That's my nose. There's a respirator taped to his face, an umbilical IV, a handful of other monitors strapped onto his minuscule form...but that's my nose.

I knew two things in that moment: that he was going to be OK, and that I was no longer alone in the universe. Here, in this plexiglass womb, with doctors and nurses dedicated to making sure he would leave that environment as quickly as possible, was proof that I existed.

I know this is a lot to put on a kid, especially one who showed up 10 weeks early, but he saved my life that day. He gave me purpose and direction and a reason to put two feet on the floor and one foot in front of the other. I'm not saying I haven't stumbled (a lot) in the past 36 months, but he's the reason I get back up, dust myself off, splash some water on my face and try to move forward again.

So here's to my shaggy-haired, lanky-limbed, smiley-faced, tomato-lovin' super-sweet boy. Being your Daddy is the best thing I will ever do. Happy birthday, Will!

Wednesday, November 07, 2012

The Next Fourscore Years

We've all been asked -- some of us very recently and with a surprising amount of rancor -- if we're better off than we were four years ago.

If you can answer that simply and succinctly, I'd wager you haven't had a very interesting life over the past four years.

Mine got very interesting 14 1/2 months ago. And so today I struggle to express not so much what I want from the next four years, but what I want from the next 80+ years. For my small land mammal.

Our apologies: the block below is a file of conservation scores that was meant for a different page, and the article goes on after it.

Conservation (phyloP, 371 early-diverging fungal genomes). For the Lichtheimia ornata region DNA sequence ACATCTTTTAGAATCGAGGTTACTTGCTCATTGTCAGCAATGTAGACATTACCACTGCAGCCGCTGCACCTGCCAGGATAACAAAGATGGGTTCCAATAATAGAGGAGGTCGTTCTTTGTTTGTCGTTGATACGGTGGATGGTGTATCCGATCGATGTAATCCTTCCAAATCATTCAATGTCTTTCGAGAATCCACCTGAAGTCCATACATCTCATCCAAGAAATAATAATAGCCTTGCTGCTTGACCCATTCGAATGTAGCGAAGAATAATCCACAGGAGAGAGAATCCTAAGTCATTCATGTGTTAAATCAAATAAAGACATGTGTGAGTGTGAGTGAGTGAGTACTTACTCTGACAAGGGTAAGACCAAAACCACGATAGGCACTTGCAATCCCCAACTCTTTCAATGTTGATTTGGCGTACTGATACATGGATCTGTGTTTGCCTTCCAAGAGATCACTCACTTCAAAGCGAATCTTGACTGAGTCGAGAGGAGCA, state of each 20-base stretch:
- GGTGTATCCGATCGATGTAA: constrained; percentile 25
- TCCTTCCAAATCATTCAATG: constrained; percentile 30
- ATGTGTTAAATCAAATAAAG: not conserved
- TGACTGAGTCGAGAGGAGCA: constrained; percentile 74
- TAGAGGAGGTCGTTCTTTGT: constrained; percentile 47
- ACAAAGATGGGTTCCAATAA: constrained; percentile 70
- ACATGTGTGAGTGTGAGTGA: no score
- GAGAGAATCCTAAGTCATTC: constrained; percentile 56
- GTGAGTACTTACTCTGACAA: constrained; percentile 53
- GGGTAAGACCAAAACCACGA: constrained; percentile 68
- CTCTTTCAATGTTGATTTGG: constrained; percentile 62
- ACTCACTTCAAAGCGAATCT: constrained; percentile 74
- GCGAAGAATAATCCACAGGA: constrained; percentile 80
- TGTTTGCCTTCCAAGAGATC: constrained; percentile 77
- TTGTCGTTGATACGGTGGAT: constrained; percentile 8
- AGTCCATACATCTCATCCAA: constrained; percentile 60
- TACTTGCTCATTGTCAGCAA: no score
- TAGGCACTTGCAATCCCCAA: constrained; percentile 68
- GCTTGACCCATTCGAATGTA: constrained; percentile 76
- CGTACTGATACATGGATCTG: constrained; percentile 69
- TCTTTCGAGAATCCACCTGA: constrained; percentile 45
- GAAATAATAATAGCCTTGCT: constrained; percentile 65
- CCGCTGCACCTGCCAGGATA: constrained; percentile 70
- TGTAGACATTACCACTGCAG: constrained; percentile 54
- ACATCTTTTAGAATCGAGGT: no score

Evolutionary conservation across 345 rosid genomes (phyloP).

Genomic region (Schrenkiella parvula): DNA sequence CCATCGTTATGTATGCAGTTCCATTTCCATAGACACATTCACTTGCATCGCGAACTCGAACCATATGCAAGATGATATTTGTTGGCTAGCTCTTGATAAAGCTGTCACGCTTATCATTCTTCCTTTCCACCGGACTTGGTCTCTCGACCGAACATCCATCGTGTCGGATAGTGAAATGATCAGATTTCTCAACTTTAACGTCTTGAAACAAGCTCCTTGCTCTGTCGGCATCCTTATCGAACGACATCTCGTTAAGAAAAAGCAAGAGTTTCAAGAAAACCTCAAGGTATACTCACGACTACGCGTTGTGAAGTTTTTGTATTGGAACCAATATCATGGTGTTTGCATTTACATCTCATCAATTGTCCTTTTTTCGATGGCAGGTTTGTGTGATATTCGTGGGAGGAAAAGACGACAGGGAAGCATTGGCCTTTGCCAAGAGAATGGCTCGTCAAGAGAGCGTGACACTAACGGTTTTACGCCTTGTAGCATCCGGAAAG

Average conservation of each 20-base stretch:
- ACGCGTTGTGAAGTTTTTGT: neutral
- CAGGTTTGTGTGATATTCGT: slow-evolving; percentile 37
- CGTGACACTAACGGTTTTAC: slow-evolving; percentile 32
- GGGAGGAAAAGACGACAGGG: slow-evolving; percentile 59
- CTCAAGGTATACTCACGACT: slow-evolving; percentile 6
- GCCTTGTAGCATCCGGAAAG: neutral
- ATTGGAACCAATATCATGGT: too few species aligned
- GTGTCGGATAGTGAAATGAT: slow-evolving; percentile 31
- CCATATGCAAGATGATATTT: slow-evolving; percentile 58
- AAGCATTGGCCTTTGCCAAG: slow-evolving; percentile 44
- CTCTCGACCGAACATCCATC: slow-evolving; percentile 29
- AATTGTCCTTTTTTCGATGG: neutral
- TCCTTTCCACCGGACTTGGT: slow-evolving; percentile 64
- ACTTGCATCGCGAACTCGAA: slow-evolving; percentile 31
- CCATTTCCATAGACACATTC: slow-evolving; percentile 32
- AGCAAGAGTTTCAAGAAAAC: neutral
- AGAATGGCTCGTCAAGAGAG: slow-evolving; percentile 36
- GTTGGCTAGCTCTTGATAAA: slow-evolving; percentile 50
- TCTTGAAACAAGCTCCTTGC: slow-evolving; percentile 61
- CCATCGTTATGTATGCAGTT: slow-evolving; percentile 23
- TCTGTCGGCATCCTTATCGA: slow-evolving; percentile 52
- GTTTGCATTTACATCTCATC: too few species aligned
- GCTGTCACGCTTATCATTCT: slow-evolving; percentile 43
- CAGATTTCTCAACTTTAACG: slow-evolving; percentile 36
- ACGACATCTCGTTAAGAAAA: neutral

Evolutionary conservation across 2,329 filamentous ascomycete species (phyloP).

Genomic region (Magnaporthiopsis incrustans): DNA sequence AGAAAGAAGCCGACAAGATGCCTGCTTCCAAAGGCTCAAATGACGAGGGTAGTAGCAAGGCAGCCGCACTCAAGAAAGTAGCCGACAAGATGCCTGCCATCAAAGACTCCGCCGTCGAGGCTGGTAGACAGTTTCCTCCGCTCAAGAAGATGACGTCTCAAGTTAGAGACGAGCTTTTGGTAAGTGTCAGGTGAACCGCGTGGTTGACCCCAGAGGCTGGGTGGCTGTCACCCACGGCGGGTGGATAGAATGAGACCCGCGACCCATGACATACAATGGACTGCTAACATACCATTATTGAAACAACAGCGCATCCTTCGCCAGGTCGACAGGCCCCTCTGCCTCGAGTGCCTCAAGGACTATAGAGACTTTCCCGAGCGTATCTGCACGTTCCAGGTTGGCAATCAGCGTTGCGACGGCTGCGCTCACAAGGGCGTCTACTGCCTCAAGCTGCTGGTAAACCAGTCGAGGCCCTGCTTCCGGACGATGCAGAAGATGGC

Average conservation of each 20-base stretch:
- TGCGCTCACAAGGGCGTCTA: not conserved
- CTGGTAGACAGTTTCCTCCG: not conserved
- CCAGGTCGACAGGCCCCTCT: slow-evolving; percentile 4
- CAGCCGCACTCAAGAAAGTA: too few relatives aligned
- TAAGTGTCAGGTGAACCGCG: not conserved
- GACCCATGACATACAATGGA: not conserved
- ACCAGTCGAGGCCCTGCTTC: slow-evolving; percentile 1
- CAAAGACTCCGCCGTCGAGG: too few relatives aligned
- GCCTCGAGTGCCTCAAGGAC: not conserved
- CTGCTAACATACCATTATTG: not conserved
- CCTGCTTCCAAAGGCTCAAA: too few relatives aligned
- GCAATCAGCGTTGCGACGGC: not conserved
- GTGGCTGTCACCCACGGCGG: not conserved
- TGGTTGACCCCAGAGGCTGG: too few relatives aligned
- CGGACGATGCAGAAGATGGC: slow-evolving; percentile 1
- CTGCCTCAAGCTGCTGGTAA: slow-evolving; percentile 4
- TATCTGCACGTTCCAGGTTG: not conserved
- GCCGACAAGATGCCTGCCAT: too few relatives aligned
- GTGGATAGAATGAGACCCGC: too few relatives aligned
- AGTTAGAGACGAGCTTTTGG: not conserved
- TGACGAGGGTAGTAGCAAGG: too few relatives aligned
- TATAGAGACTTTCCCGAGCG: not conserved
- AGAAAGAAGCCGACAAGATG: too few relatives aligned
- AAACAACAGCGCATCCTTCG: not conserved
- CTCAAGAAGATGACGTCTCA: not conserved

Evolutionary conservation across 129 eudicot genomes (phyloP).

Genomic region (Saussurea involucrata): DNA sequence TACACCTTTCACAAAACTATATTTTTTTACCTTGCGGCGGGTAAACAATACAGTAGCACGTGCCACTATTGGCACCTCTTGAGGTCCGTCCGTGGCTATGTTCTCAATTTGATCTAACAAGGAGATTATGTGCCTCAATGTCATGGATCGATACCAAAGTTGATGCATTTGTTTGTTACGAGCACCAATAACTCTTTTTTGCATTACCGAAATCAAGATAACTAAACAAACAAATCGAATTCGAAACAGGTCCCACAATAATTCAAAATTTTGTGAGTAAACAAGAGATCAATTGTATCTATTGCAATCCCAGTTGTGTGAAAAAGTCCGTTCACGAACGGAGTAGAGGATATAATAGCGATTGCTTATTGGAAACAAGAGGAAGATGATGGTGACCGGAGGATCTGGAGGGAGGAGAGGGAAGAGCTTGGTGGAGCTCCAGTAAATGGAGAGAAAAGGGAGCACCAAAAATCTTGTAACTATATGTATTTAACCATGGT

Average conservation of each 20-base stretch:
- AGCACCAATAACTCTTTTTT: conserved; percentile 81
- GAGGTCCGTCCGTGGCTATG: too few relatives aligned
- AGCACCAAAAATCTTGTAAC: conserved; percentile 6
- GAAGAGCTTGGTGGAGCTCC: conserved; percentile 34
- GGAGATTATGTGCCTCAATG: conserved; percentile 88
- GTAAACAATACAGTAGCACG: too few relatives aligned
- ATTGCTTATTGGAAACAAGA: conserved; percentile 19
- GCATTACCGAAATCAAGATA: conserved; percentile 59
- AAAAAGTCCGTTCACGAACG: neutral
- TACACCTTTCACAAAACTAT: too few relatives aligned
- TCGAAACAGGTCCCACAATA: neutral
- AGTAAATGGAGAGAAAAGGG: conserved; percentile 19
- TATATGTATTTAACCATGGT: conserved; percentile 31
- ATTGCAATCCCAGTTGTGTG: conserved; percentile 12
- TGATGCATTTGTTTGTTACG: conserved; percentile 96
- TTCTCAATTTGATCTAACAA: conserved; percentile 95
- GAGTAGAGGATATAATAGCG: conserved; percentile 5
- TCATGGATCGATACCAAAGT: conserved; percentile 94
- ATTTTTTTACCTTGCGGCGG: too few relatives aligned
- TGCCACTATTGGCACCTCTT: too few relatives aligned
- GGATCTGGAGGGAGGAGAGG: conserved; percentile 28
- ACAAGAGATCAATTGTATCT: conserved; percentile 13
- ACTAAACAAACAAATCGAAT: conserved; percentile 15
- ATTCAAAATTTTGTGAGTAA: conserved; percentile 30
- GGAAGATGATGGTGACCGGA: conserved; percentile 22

I want him to grow up in a country of which he can be proud.

I want him to grow up in a country where acquiring a good education isn't viewed (or priced) as a luxury.

I want him to live in a country where he knows he can speak his mind, publish his thoughts, question his leaders, worship as he chooses, and that his birthplace isn't as focused on the "under God" phrase of a 31-word pledge as it is with that pledge's final stanza, "with liberty and justice for all."

I want him to live in a country where he can marry the person he loves without hesitation or restriction.

I want him to live in a country where national debt remains a national issue, not recast as an individual financial issue. You know, in the way a catastrophic illness or accident would be an actual individual financial issue.

I want him to live in a country that has safe streets, roads and bridges, and have fewer means of destruction that deny others in different parts of the world safe streets, roads and bridges.

I want him to live in a world that, yes, recognizes there is evil living in it. But also one that recognizes words are ultimately far more effective in diffusing that evil than guns and bombs.

I want him to live in a world where fear and panic have their place, as a means to spur individuals to action, not as a wedge to keep an entire populace on edge, much less as a way to make money or get a gig.

I want him to live in a world where reason and logic and respect and science and art and music and knowledge and, yes, freedom are treasured, and to have the country of his birth lead that charge.

And I want him to see the original, non-futzed with Star Wars movies in a theater, box of popcorn at the ready.

I don't know how much of this I'm going to get to see happen. I don't care if this makes me naive. But there's one thing the presence of this tiny human has given me, and that's hope. I would be remiss -- strike that, I'd be a bad dad -- if I didn't acknowledge that hope and help try to make it real.


Friday, June 29, 2012


A remembrance in six parts...

1. Creator of note
The impulse to create grows out of a sense that there’s something missing in the world.

It doesn’t have to be something big. It doesn’t have to intend to right the planet’s wrongs. It just has to emerge from an observation that something needs to be addressed, and only you can do that.